The Russian propaganda machinery gleefully helped spread various fake news during the US presidential election. Next up are French and German elections, according to Andrew Weisburd who has studied Kremlin social media networks for years.
Original article in Helsingin Sanomat: http://www.hs.fi/ulkomaat/art-2000004890418.html
The Russian propaganda machinery did all it could to help spread fake news and managed to create a sounding board during the US presidential elections.
"Most dangerous of all is the synergy of Russian actions. It accumulates", says Andrew Weisburd who has delved into how social media is influenced.
Weisburd, who lives in New York, has examined different social media networks positive to Kremlin even before news media filled with info war after Russia created a conflict in East Ukraine.
Things were happening in the US as well: in june two different Russian surveillance programs were found in the democratic party's data networks. Several security firms, just recently Crowdstrike, have come to the same conclusion as to the origin of the programs.
With these surveillance programs compromised e-mail accounts were leaked to Wikileaks. At the same time Wikileaks was spewing outright blind Clinton-hatred to more than four million Twitter followers.
The one who claimed responsibility for the deed presented himself as Rumanian, but didn't seem to know Rumanian in an interview with Vice News. On top of that Vladimir Putin expressed open support for the republican candidate, Donald Trump.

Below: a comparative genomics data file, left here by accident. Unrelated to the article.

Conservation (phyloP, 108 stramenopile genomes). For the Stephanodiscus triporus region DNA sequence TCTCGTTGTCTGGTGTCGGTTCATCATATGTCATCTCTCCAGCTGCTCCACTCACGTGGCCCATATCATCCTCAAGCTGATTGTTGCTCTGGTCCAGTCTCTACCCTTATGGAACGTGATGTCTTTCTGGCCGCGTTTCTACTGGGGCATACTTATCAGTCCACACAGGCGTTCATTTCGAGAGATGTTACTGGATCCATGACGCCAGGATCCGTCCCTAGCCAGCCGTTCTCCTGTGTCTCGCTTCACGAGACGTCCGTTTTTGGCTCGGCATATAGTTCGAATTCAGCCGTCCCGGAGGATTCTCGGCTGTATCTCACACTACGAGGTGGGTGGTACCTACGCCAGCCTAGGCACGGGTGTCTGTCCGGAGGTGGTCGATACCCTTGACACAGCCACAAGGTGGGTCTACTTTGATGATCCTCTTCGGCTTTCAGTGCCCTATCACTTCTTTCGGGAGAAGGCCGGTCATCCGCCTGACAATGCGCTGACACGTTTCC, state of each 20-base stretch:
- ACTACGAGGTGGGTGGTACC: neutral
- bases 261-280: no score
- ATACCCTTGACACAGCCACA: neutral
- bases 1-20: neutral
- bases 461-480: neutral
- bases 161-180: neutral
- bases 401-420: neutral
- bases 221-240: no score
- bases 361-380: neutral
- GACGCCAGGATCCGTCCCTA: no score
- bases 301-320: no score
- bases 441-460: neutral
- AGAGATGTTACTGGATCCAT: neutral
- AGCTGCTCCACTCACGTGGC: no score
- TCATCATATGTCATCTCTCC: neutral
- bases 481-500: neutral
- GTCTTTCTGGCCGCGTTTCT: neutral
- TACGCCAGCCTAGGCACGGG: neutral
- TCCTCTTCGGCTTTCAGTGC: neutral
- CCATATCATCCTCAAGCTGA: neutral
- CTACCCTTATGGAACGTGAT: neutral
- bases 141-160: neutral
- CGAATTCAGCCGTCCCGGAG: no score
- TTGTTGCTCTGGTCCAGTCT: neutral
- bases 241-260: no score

"Leaking e-mail accounts have been done before, but new during this election was Russias openness and unscrupulousness", Weisburd points out. It is related to more than just leaking e-mail accounts as well.
Following Russian teachings, the communication machinery used conspiracy sites and fake news sites and their experts, uncertain blogs, "troll factories" working like internet phone sellers, and automated distribution of content.
They spread an image of Clinton as a criminal funded by ISIS. They flamed fears of conflicts with Russia and possible nuclear war that she could beget with her hands on nuclear weapons.
Andrew Weisburd and his colleagues have followed roughly 7,000 accounts on social media, they told the web publication on defence politics, War On The Rocks, in early march. It was also report on by, among others, the Washingon Post over the weekend.
"These networks were before the Maidan event focused on defending the Syrian dictator Bashar Al-assad and his government", Weisburd says.